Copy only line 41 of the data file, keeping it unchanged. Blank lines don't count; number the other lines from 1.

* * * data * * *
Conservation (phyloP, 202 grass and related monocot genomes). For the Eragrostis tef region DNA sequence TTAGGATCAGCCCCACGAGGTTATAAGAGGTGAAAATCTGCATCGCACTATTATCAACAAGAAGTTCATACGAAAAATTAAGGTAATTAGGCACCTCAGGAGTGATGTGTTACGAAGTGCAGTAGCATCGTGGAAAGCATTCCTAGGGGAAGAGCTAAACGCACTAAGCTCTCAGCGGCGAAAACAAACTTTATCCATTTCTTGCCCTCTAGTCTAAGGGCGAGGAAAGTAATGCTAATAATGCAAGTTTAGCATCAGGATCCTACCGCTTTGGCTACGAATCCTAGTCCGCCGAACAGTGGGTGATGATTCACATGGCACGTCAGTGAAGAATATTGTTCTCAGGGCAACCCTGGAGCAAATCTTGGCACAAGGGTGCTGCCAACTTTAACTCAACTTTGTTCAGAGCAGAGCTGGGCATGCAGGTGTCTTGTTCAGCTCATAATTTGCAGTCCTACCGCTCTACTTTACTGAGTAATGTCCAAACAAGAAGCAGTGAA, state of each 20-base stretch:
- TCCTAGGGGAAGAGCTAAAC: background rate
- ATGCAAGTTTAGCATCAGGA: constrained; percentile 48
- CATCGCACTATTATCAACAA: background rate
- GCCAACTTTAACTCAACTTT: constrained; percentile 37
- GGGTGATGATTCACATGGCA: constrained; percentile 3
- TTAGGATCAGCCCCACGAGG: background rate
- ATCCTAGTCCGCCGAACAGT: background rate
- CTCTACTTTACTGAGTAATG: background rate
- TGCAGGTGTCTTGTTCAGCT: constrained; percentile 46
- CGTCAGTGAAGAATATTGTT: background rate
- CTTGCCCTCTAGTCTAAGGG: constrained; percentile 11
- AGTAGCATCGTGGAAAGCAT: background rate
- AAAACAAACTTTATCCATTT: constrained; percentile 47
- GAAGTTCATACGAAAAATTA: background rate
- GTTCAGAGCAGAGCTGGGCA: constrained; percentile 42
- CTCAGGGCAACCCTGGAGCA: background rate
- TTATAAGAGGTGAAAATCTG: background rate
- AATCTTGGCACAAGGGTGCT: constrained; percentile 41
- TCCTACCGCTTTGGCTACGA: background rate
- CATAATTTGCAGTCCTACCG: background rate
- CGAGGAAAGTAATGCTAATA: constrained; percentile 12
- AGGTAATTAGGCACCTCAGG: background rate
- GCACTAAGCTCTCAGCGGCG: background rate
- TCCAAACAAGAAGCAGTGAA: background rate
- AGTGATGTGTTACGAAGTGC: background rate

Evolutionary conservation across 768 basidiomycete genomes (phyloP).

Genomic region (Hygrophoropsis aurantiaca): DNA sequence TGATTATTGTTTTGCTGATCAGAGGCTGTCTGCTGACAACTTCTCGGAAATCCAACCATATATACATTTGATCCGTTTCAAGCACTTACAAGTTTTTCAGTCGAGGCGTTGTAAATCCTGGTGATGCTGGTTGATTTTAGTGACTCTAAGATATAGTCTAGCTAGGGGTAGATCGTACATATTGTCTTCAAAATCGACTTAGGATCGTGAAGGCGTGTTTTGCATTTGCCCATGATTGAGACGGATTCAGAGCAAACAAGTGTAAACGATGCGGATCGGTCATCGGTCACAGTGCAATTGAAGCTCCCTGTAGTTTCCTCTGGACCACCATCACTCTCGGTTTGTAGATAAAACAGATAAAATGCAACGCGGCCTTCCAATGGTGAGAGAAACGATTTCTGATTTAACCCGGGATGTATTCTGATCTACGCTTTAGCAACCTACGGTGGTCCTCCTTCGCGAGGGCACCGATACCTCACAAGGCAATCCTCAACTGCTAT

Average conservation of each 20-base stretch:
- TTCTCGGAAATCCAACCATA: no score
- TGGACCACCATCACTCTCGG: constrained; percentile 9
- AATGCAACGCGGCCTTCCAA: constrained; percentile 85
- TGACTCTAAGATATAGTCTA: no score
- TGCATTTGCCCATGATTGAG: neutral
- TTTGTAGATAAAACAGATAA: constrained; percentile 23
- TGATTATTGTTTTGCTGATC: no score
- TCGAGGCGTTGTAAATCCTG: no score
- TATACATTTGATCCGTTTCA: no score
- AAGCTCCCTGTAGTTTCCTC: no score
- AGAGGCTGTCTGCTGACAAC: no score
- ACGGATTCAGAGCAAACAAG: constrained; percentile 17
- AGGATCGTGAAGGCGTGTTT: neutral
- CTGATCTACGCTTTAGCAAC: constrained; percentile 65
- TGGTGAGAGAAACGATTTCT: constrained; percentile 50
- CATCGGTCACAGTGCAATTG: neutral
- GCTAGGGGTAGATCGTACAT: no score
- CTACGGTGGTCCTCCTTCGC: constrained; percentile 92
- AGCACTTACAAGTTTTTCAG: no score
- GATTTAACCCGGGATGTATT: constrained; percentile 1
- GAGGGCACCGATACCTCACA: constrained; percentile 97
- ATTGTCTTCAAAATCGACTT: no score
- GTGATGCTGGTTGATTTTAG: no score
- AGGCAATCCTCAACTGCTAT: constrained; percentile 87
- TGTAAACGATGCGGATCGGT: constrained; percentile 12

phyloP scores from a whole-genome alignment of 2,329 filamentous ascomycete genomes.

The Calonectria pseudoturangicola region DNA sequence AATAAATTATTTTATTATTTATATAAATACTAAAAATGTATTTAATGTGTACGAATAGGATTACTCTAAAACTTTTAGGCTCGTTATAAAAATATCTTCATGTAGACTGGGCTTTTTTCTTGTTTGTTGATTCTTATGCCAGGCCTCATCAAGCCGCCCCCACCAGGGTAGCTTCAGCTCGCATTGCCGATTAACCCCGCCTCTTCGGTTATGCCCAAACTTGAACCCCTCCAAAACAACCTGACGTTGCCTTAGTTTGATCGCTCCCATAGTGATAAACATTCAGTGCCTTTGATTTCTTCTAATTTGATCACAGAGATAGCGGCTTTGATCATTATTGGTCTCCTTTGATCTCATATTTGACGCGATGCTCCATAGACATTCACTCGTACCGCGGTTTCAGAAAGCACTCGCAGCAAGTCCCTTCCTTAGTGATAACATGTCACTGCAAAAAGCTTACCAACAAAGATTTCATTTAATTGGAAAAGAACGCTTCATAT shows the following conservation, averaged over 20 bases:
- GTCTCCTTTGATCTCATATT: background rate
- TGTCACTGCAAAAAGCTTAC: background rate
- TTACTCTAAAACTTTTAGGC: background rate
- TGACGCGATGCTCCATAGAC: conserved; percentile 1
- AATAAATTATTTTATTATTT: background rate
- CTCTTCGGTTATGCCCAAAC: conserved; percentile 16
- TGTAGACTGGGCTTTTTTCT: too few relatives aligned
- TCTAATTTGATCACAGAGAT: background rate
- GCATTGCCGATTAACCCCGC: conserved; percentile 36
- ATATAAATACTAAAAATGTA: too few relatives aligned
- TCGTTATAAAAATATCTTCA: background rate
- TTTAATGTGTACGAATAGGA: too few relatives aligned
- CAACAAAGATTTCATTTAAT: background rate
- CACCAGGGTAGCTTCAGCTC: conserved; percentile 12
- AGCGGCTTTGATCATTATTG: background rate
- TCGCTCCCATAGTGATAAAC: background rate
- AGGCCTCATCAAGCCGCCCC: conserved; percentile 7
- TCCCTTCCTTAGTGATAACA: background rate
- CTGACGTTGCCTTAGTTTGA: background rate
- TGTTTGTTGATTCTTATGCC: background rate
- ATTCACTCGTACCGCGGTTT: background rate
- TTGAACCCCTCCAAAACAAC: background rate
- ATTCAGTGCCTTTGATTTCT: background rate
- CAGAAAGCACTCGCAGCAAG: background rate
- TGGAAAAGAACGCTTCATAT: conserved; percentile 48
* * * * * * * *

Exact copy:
- ACGGATTCAGAGCAAACAAG: constrained; percentile 17